We also added the ability to view new citations from your projects or the book or article where you created them.

Notes (0)
Bookmarks (0)

You have no saved items from this book

Project items include:
  • Saved book/article
  • Highlights
  • Quotes/citations
  • Notes
  • Bookmarks
Notes
Cite this page

Cited page

Style
Citations are available only to our active members.
Sign up now to cite pages or passages in MLA, APA and Chicago citation styles.

(Einhorn, 1992, p. 25)

(Einhorn 25)

1

1. Lois J. Einhorn, Abraham Lincoln, the Orator: Penetrating the Lincoln Legend (Westport, CT: Greenwood Press, 1992), 25, http://www.questia.com/read/27419298.

Cited page

Bookmark this page
Picasso
Table of contents

Table of contents

  • Title Page 2
  • Contents 5
  • Preface 7
  • Thoughts About Picasso 9
  • Introduction I: Nature and Abstraction 71
  • Introduction Ii: Range of Styles 95
  • Early Years in Barcelona and Paris 109
  • The Blue Period 120
  • The Rose Period 131
  • Origins of Cubism 141
  • Evolution of Cubism 165
  • Classical Interlude 175
  • Picasso and Surrealism 193
  • Symbolic Themes 206
  • Guernica 225
  • Portraits and Landscapes 240
  • Antibes 262
  • Vallauris: Ceramics 278
  • Sculpture 285
  • Ornament and Image. War and Peace 295
  • Notes and References 350
  • Classified Catalogue 453
  • Bibliograpby 516
  • Index of Names 523
Settings

Settings

Typeface
Text size Smaller Larger Reset View mode
Search within

Search within this book

Look up

Look up a word

  • Dictionary
  • Thesaurus
Please submit a word or phrase above.
Print this page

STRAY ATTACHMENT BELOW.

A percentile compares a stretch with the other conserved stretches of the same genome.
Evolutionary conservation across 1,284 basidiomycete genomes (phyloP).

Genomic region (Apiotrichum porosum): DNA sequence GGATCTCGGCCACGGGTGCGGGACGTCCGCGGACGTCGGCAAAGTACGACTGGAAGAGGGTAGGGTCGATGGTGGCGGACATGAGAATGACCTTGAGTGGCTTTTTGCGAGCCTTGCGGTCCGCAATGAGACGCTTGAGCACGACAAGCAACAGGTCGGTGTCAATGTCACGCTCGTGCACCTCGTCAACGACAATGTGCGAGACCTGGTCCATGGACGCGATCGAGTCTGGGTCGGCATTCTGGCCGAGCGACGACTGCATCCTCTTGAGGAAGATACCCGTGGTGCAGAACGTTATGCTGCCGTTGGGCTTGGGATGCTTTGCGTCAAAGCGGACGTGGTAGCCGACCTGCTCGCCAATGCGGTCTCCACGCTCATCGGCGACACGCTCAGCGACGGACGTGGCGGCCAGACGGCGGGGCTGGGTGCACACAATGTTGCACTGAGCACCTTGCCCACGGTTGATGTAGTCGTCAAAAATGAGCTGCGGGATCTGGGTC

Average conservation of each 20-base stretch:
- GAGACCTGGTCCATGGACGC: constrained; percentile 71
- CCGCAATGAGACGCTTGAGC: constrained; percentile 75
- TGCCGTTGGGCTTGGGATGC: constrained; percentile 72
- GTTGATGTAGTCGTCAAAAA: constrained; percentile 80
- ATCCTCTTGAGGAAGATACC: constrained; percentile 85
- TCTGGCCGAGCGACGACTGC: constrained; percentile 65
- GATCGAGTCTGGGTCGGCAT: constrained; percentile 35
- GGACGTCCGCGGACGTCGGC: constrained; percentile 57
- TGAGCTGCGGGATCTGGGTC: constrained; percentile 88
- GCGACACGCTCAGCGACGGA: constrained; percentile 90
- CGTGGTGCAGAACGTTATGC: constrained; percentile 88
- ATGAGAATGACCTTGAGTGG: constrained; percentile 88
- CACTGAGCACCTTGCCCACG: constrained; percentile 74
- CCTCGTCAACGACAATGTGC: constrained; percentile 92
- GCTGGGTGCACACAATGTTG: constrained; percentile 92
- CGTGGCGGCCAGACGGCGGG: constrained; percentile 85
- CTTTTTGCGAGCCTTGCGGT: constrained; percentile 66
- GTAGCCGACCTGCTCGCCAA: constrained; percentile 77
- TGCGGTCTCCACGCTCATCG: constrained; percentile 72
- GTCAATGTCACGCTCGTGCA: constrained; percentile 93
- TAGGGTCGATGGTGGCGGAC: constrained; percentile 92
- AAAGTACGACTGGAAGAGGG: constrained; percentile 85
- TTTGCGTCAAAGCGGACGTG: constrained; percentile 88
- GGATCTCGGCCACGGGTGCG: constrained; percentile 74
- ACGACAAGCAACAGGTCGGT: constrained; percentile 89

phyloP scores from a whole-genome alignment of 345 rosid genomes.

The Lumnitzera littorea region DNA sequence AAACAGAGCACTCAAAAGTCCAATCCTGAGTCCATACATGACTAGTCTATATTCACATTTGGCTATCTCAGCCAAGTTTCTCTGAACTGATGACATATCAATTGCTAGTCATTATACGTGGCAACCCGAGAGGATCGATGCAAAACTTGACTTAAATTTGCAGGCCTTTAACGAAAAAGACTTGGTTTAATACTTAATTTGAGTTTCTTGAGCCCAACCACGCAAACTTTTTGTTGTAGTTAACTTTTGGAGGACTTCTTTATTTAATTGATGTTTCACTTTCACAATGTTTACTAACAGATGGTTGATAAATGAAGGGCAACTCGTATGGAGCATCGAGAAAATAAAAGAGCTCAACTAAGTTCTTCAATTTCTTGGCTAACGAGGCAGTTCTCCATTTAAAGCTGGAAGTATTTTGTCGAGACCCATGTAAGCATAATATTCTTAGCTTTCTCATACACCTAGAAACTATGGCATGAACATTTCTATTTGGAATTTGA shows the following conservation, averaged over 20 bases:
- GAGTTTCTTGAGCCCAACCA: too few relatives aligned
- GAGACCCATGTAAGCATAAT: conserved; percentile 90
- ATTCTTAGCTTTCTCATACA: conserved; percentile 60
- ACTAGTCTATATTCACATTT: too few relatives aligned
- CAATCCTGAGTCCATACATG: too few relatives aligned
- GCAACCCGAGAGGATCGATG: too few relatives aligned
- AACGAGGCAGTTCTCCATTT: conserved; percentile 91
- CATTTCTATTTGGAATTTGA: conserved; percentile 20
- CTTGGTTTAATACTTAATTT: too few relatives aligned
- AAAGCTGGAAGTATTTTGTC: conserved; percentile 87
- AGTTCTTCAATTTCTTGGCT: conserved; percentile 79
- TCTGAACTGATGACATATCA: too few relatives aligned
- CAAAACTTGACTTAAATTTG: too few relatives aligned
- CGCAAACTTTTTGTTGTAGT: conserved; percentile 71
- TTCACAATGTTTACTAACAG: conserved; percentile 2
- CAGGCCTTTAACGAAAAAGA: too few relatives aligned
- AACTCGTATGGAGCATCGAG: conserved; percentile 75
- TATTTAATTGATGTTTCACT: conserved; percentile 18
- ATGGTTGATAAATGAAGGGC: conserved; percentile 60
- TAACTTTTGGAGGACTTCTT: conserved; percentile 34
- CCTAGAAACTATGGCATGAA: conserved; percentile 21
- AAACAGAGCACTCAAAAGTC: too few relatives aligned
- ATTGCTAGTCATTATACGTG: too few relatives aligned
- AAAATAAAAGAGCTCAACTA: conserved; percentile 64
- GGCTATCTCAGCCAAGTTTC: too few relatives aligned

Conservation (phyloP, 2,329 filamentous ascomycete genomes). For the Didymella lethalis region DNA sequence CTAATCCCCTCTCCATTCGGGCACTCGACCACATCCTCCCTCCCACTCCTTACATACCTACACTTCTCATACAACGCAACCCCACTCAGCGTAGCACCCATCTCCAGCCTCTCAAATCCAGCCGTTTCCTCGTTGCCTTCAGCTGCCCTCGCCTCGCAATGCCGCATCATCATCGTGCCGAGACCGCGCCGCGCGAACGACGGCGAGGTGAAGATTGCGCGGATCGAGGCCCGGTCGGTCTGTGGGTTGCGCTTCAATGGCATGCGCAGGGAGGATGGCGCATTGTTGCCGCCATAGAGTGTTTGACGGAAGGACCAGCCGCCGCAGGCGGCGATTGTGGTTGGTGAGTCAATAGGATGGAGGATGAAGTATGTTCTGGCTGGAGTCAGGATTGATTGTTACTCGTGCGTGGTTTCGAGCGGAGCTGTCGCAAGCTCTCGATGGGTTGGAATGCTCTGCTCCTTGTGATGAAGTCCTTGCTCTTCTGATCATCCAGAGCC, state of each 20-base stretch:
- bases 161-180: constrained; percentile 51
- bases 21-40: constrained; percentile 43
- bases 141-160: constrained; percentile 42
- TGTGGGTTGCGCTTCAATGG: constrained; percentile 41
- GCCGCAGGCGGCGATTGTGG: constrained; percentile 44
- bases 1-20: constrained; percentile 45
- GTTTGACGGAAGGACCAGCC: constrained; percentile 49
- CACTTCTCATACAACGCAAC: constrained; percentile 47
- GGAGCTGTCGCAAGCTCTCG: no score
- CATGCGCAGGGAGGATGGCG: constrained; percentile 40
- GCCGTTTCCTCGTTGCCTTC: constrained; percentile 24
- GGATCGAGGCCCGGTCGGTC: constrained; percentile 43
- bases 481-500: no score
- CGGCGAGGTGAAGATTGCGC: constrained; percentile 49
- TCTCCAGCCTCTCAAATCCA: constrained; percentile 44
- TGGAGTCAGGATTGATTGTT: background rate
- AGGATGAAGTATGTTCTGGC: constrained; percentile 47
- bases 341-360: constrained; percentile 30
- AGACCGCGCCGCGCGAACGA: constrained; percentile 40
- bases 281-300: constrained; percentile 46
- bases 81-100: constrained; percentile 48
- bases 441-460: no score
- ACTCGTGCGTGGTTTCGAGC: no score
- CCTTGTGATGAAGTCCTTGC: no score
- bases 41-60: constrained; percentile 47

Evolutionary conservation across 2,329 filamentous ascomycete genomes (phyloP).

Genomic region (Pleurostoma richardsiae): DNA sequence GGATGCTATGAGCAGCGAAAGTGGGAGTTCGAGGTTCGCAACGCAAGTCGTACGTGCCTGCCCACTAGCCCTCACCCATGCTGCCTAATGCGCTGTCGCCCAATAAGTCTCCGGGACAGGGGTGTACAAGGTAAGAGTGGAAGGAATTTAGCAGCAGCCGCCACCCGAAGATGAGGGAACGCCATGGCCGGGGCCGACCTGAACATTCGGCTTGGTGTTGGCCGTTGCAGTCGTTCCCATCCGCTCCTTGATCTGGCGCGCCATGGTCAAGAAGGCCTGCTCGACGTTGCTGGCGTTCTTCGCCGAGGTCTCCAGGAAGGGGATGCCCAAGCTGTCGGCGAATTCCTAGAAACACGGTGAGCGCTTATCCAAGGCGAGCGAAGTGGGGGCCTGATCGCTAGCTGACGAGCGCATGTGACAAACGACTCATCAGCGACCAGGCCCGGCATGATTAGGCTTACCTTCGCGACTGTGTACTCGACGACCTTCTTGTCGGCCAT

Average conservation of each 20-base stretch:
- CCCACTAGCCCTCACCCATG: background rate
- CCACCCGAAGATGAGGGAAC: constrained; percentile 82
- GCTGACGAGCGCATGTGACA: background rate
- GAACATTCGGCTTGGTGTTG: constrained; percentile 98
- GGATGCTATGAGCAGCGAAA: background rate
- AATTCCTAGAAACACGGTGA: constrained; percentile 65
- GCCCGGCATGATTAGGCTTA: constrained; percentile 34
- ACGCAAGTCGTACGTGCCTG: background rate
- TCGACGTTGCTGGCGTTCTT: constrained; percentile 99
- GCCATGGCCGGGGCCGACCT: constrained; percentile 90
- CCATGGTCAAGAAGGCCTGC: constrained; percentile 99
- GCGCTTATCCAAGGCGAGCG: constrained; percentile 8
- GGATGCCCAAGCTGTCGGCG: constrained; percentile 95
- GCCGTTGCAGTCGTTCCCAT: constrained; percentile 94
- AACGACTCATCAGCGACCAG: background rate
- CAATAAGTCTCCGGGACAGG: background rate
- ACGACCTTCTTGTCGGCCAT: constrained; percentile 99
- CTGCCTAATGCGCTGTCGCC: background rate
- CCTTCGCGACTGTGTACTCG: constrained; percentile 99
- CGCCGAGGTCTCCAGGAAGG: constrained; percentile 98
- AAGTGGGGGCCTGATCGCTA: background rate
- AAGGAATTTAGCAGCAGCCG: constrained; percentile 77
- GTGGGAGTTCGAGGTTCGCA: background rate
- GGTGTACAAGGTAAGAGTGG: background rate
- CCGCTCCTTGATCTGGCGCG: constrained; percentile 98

Print this page

Why can't I print more than one page at a time?

Full screen
/ 524

matching results for page

Cited passage

Style
Citations are available only to our active members.
Sign up now to cite pages or passages in MLA, APA and Chicago citation styles.

"Portraying himself as an honest, ordinary person helped Lincoln identify with his audiences." (Einhorn, 1992, p. 25).

"Portraying himself as an honest, ordinary person helped Lincoln identify with his audiences." (Einhorn 25)

"Portraying himself as an honest, ordinary person helped Lincoln identify with his audiences."1

1. Lois J. Einhorn, Abraham Lincoln, the Orator: Penetrating the Lincoln Legend (Westport, CT: Greenwood Press, 1992), 25, http://www.questia.com/read/27419298.

Cited passage

Welcome to the new Questia Reader

The Questia Reader has been updated to provide you with an even better online reading experience.  It is now 100% Responsive, which means you can read our books and articles on any sized device you wish.  All of your favorite tools like notes, highlights, and citations are still here, but the way you select text has been updated to be easier to use, especially on touchscreen devices.  Here's how:

1. Click or tap the first word you want to select.
2. Click or tap the last word you want to select.

OK, got it!

Thanks for trying Questia!

Please continue trying out our research tools, but please note, full functionality is available only to our active members.

Your work will be lost once you leave this Web page.

For full access in an ad-free environment, sign up now for a FREE, 1-day trial.

Already a member? Log in now.